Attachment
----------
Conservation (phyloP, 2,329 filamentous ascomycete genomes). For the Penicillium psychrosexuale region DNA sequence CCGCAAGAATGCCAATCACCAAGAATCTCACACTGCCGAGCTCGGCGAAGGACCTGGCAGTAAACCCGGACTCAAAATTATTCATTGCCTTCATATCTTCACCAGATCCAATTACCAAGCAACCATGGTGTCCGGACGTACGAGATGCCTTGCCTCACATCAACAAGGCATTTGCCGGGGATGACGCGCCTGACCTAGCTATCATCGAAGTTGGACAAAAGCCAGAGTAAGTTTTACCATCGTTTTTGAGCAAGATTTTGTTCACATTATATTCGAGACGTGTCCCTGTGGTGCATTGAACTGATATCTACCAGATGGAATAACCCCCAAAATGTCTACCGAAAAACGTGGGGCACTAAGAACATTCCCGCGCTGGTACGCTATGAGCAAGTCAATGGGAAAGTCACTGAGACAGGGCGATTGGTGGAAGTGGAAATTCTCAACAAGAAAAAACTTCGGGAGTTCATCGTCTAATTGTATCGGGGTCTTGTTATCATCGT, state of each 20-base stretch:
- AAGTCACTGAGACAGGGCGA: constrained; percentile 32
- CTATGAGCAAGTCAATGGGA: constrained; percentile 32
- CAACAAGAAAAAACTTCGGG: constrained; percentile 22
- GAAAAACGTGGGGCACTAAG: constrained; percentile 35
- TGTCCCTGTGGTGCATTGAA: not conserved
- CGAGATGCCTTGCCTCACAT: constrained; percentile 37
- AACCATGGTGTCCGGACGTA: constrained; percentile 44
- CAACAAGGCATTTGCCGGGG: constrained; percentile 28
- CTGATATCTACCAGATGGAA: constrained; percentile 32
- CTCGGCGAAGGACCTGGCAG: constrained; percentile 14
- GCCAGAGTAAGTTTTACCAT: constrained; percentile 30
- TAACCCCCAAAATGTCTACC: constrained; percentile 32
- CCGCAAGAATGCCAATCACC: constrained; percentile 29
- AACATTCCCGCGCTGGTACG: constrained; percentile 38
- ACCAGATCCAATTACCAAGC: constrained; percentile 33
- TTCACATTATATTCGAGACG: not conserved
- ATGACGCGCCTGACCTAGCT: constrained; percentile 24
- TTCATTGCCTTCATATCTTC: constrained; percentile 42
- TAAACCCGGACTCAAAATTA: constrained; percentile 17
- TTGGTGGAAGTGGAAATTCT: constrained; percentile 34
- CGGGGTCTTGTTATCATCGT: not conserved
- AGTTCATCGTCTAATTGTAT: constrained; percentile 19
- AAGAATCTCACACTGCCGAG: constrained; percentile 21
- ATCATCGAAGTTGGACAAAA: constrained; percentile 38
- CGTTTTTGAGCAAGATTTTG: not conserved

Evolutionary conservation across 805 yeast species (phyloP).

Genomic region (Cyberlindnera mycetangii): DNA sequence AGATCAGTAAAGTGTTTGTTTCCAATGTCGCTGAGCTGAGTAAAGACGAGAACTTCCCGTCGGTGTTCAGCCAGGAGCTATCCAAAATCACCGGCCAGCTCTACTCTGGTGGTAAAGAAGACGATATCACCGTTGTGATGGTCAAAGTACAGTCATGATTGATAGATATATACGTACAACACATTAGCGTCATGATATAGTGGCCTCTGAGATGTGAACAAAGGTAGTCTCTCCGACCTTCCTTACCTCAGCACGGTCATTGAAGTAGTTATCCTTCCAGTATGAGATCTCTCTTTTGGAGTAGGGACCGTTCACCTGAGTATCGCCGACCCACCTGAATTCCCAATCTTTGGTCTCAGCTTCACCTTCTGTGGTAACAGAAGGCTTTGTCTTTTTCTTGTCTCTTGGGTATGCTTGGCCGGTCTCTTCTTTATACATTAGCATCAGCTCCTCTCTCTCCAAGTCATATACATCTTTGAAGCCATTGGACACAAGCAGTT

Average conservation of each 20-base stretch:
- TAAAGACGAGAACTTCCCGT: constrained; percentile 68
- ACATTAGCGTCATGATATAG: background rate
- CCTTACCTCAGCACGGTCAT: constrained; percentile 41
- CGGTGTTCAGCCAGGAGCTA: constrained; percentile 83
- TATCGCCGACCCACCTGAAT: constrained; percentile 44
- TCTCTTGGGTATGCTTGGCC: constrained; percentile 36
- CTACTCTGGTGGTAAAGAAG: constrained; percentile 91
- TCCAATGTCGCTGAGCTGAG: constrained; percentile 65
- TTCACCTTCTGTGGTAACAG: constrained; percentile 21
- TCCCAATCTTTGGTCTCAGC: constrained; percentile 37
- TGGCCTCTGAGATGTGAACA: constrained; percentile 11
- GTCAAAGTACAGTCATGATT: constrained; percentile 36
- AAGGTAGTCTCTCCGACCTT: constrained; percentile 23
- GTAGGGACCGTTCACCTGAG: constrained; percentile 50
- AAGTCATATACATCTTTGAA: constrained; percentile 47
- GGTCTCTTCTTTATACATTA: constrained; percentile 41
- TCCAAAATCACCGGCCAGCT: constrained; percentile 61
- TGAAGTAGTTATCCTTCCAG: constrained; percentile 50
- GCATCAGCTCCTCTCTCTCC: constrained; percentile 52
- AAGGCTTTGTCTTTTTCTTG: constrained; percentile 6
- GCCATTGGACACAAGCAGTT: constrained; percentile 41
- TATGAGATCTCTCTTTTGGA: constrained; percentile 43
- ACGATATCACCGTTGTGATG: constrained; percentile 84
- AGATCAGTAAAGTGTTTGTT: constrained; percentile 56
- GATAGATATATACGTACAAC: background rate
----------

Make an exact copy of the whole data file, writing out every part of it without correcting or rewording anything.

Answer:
Conservation (phyloP, 2,329 filamentous ascomycete genomes). For the Penicillium psychrosexuale region DNA sequence CCGCAAGAATGCCAATCACCAAGAATCTCACACTGCCGAGCTCGGCGAAGGACCTGGCAGTAAACCCGGACTCAAAATTATTCATTGCCTTCATATCTTCACCAGATCCAATTACCAAGCAACCATGGTGTCCGGACGTACGAGATGCCTTGCCTCACATCAACAAGGCATTTGCCGGGGATGACGCGCCTGACCTAGCTATCATCGAAGTTGGACAAAAGCCAGAGTAAGTTTTACCATCGTTTTTGAGCAAGATTTTGTTCACATTATATTCGAGACGTGTCCCTGTGGTGCATTGAACTGATATCTACCAGATGGAATAACCCCCAAAATGTCTACCGAAAAACGTGGGGCACTAAGAACATTCCCGCGCTGGTACGCTATGAGCAAGTCAATGGGAAAGTCACTGAGACAGGGCGATTGGTGGAAGTGGAAATTCTCAACAAGAAAAAACTTCGGGAGTTCATCGTCTAATTGTATCGGGGTCTTGTTATCATCGT, state of each 20-base stretch:
- AAGTCACTGAGACAGGGCGA: constrained; percentile 32
- CTATGAGCAAGTCAATGGGA: constrained; percentile 32
- CAACAAGAAAAAACTTCGGG: constrained; percentile 22
- GAAAAACGTGGGGCACTAAG: constrained; percentile 35
- TGTCCCTGTGGTGCATTGAA: not conserved
- CGAGATGCCTTGCCTCACAT: constrained; percentile 37
- AACCATGGTGTCCGGACGTA: constrained; percentile 44
- CAACAAGGCATTTGCCGGGG: constrained; percentile 28
- CTGATATCTACCAGATGGAA: constrained; percentile 32
- CTCGGCGAAGGACCTGGCAG: constrained; percentile 14
- GCCAGAGTAAGTTTTACCAT: constrained; percentile 30
- TAACCCCCAAAATGTCTACC: constrained; percentile 32
- CCGCAAGAATGCCAATCACC: constrained; percentile 29
- AACATTCCCGCGCTGGTACG: constrained; percentile 38
- ACCAGATCCAATTACCAAGC: constrained; percentile 33
- TTCACATTATATTCGAGACG: not conserved
- ATGACGCGCCTGACCTAGCT: constrained; percentile 24
- TTCATTGCCTTCATATCTTC: constrained; percentile 42
- TAAACCCGGACTCAAAATTA: constrained; percentile 17
- TTGGTGGAAGTGGAAATTCT: constrained; percentile 34
- CGGGGTCTTGTTATCATCGT: not conserved
- AGTTCATCGTCTAATTGTAT: constrained; percentile 19
- AAGAATCTCACACTGCCGAG: constrained; percentile 21
- ATCATCGAAGTTGGACAAAA: constrained; percentile 38
- CGTTTTTGAGCAAGATTTTG: not conserved

Evolutionary conservation across 805 yeast species (phyloP).

Genomic region (Cyberlindnera mycetangii): DNA sequence AGATCAGTAAAGTGTTTGTTTCCAATGTCGCTGAGCTGAGTAAAGACGAGAACTTCCCGTCGGTGTTCAGCCAGGAGCTATCCAAAATCACCGGCCAGCTCTACTCTGGTGGTAAAGAAGACGATATCACCGTTGTGATGGTCAAAGTACAGTCATGATTGATAGATATATACGTACAACACATTAGCGTCATGATATAGTGGCCTCTGAGATGTGAACAAAGGTAGTCTCTCCGACCTTCCTTACCTCAGCACGGTCATTGAAGTAGTTATCCTTCCAGTATGAGATCTCTCTTTTGGAGTAGGGACCGTTCACCTGAGTATCGCCGACCCACCTGAATTCCCAATCTTTGGTCTCAGCTTCACCTTCTGTGGTAACAGAAGGCTTTGTCTTTTTCTTGTCTCTTGGGTATGCTTGGCCGGTCTCTTCTTTATACATTAGCATCAGCTCCTCTCTCTCCAAGTCATATACATCTTTGAAGCCATTGGACACAAGCAGTT

Average conservation of each 20-base stretch:
- TAAAGACGAGAACTTCCCGT: constrained; percentile 68
- ACATTAGCGTCATGATATAG: background rate
- CCTTACCTCAGCACGGTCAT: constrained; percentile 41
- CGGTGTTCAGCCAGGAGCTA: constrained; percentile 83
- TATCGCCGACCCACCTGAAT: constrained; percentile 44
- TCTCTTGGGTATGCTTGGCC: constrained; percentile 36
- CTACTCTGGTGGTAAAGAAG: constrained; percentile 91
- TCCAATGTCGCTGAGCTGAG: constrained; percentile 65
- TTCACCTTCTGTGGTAACAG: constrained; percentile 21
- TCCCAATCTTTGGTCTCAGC: constrained; percentile 37
- TGGCCTCTGAGATGTGAACA: constrained; percentile 11
- GTCAAAGTACAGTCATGATT: constrained; percentile 36
- AAGGTAGTCTCTCCGACCTT: constrained; percentile 23
- GTAGGGACCGTTCACCTGAG: constrained; percentile 50
- AAGTCATATACATCTTTGAA: constrained; percentile 47
- GGTCTCTTCTTTATACATTA: constrained; percentile 41
- TCCAAAATCACCGGCCAGCT: constrained; percentile 61
- TGAAGTAGTTATCCTTCCAG: constrained; percentile 50
- GCATCAGCTCCTCTCTCTCC: constrained; percentile 52
- AAGGCTTTGTCTTTTTCTTG: constrained; percentile 6
- GCCATTGGACACAAGCAGTT: constrained; percentile 41
- TATGAGATCTCTCTTTTGGA: constrained; percentile 43
- ACGATATCACCGTTGTGATG: constrained; percentile 84
- AGATCAGTAAAGTGTTTGTT: constrained; percentile 56
- GATAGATATATACGTACAAC: background rate